If you believe what you wrote below you're a remarkably slow learner. On the other hand, if you're aware that the most important assertion below is simply false you're a liar.
>Matheology § 246 > >Cantor's list contains real numbers r as binary or decimal fractions. >Real numbers, however, are /limits/ of binary or decimal fractions.
No, it _is_ a list of limits of decimal fractions.
>For every terminating fraction of r, Cantor obtains a difference >between r and the due terminating fraction of the anti-diagonal d: >r_nn =/= d_n. He concludes that this remains true for the limits of >the list numbers r and d by using the argument: different sequences >have different limits.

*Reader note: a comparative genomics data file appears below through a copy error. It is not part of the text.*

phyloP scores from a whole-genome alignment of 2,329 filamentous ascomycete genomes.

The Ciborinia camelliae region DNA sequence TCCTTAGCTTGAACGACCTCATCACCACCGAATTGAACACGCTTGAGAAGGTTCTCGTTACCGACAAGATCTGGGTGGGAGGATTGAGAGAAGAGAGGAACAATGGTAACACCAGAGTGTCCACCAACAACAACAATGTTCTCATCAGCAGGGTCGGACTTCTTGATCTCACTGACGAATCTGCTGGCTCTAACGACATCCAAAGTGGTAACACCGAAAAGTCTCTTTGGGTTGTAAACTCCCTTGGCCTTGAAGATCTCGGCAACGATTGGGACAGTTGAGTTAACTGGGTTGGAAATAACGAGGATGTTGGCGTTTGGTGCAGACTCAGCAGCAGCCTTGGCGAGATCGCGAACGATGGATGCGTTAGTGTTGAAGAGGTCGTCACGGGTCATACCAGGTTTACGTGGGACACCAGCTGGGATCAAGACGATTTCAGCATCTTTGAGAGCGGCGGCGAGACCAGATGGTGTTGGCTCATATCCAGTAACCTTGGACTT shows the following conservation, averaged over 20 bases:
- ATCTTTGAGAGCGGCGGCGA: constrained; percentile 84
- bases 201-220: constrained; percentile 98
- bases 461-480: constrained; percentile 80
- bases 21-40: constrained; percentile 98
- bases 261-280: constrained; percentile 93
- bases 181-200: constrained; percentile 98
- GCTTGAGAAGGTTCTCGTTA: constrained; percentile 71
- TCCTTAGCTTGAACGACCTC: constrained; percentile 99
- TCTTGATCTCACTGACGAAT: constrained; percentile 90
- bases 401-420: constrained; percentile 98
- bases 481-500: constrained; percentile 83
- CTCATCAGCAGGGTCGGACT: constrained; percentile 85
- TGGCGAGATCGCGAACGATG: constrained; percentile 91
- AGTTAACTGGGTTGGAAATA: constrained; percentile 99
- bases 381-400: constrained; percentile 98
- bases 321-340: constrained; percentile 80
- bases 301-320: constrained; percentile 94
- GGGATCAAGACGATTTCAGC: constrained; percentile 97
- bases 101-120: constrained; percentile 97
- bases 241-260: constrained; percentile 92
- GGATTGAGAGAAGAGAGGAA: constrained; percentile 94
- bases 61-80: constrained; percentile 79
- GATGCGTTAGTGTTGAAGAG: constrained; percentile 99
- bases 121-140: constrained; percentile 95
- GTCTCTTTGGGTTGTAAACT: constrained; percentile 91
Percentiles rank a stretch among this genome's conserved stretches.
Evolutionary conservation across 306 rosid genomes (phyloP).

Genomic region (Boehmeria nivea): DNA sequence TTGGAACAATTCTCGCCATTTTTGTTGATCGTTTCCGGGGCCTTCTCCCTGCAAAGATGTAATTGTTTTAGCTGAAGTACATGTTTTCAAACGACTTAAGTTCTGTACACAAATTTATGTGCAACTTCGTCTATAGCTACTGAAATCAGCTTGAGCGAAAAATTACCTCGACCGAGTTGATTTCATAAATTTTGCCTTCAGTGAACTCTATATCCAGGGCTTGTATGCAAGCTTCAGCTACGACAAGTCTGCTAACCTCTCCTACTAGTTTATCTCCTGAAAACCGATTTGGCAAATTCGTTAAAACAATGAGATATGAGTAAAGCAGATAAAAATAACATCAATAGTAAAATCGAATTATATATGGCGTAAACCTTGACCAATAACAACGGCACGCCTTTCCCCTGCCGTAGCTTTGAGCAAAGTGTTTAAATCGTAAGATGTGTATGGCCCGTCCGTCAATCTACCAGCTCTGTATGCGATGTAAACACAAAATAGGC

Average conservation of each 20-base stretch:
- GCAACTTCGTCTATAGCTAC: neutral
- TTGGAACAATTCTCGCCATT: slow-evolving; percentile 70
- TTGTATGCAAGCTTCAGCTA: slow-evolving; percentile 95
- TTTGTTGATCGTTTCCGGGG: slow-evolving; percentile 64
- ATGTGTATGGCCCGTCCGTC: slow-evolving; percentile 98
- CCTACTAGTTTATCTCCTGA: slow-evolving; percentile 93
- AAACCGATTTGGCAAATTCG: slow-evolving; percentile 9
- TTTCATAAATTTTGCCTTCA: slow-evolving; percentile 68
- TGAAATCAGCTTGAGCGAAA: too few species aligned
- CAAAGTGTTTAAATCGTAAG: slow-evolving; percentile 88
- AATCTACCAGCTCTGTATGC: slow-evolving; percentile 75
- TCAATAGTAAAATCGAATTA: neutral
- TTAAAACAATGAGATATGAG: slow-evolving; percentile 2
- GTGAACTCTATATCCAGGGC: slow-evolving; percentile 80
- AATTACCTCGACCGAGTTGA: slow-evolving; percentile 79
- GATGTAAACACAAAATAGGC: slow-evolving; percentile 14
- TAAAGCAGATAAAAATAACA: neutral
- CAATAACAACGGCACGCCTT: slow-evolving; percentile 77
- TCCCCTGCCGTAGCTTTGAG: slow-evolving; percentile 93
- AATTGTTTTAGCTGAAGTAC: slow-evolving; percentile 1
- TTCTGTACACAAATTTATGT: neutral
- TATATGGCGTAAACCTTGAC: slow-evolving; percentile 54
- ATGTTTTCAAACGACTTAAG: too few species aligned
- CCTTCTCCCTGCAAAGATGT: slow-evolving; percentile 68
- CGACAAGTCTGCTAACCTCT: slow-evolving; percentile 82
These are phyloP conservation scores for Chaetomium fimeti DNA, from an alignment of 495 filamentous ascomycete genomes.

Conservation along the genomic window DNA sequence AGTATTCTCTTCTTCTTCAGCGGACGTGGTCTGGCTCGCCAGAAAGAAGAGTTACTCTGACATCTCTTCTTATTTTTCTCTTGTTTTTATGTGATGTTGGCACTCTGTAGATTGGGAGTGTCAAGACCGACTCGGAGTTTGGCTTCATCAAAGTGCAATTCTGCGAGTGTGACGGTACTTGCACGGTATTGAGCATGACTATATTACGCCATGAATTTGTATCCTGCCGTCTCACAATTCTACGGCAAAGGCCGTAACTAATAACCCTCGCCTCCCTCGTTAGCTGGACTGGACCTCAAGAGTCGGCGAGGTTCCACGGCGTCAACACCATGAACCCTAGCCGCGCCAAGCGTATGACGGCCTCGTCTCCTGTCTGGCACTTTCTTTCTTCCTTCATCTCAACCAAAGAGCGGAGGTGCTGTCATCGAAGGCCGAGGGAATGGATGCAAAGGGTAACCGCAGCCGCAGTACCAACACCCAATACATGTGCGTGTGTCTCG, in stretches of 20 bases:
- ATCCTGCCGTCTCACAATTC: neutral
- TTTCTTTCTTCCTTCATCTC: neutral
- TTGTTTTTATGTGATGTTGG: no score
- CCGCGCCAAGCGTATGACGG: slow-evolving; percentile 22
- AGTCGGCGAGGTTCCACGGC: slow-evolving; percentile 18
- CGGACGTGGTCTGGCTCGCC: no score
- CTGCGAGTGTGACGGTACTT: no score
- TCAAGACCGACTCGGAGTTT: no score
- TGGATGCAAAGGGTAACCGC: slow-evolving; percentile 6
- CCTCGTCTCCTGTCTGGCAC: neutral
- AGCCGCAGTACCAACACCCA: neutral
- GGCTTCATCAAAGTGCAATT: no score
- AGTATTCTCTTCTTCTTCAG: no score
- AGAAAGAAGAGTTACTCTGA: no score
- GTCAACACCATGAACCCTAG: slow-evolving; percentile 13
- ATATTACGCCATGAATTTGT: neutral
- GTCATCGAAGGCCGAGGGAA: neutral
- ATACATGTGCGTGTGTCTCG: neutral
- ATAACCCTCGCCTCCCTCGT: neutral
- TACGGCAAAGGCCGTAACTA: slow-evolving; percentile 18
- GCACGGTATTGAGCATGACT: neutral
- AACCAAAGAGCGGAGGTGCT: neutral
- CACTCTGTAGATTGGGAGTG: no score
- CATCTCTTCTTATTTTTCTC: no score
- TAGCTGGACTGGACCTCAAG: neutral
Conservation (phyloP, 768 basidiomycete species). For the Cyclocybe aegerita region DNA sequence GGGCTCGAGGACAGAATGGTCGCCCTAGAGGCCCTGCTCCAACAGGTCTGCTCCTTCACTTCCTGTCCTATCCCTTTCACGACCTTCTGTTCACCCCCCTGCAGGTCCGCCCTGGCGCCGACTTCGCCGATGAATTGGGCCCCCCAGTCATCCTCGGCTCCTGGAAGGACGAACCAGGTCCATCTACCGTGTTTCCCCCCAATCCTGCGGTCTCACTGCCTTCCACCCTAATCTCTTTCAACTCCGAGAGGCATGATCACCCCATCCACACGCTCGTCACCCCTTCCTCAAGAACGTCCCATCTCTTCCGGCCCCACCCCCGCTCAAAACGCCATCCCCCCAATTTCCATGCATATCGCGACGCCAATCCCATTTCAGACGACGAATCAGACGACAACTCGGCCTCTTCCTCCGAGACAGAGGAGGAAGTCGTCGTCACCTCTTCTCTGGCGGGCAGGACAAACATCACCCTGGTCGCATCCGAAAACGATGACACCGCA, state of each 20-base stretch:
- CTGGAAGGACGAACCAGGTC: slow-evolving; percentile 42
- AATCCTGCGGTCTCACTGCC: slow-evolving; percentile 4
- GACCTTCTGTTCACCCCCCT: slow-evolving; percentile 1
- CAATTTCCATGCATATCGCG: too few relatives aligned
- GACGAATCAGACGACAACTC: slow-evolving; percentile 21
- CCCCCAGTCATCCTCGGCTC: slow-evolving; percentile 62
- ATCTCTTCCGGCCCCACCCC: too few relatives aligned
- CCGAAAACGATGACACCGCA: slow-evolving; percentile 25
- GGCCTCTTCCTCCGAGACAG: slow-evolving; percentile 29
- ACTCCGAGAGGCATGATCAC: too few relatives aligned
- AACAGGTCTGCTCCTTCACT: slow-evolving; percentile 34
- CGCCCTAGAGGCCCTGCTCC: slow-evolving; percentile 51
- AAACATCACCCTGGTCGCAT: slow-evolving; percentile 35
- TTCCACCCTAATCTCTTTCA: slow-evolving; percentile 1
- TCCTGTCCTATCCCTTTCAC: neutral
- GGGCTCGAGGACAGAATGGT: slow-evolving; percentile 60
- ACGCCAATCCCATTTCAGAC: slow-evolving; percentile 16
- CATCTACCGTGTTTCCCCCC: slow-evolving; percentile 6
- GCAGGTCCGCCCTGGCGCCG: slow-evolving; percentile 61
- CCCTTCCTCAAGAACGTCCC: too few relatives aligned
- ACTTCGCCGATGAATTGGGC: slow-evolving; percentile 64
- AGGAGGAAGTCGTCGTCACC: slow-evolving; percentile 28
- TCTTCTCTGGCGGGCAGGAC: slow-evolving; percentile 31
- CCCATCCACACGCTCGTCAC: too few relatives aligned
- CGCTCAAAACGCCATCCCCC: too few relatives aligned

No, it does not use that "argument". Of course one can find incorrect versions of the proof on the internet that do assume this, but a correct version of the argument uses this fact:
Fact: If two different infinite decimals represent the same real number then one ends in all 0's and the other ends in all 9's.
That's a true fact, easy to prove.
>But it is well known that this argument is not >admissible in proofs because it is false.
It passes belief that a person could actually think that such a well known proof could contain such a simple error, without that error being noticed by any of the thousands of mathematicians who've studied the subject for a century or so.